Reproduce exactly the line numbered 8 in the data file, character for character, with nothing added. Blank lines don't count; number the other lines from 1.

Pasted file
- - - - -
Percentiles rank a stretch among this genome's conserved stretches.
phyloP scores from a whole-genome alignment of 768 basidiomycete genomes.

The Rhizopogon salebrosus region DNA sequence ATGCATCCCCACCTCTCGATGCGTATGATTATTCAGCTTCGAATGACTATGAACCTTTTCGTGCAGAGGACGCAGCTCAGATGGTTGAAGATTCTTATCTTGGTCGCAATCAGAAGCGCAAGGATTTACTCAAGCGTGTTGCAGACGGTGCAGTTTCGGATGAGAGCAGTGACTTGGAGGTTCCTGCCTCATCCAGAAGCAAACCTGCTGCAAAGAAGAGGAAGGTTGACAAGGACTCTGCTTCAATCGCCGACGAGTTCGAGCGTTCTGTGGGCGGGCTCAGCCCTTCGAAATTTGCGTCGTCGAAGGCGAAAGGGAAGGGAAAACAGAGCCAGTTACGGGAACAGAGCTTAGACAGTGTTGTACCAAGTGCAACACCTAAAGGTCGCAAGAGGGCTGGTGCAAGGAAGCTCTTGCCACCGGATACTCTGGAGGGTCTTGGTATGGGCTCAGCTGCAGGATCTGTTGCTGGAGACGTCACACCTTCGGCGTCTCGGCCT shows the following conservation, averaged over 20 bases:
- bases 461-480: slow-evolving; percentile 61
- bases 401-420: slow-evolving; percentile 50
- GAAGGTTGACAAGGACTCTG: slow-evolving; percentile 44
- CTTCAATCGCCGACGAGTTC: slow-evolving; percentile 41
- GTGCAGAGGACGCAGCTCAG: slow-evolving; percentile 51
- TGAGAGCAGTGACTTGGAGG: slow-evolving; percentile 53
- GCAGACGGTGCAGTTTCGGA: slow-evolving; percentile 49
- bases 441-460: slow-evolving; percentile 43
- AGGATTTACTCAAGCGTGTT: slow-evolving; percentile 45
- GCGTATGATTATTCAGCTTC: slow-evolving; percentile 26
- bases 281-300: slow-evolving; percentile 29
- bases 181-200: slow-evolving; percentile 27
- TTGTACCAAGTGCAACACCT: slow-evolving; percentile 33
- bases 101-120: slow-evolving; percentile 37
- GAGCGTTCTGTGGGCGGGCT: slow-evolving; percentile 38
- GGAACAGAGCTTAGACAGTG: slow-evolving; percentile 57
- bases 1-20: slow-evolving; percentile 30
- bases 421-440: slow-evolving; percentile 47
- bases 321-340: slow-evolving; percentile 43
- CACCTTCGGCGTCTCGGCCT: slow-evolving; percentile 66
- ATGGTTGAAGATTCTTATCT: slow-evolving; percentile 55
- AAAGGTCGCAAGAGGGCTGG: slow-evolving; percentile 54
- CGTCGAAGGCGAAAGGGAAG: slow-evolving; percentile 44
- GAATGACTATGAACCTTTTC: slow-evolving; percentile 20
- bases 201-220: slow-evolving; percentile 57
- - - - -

- GTGCAGAGGACGCAGCTCAG: slow-evolving; percentile 51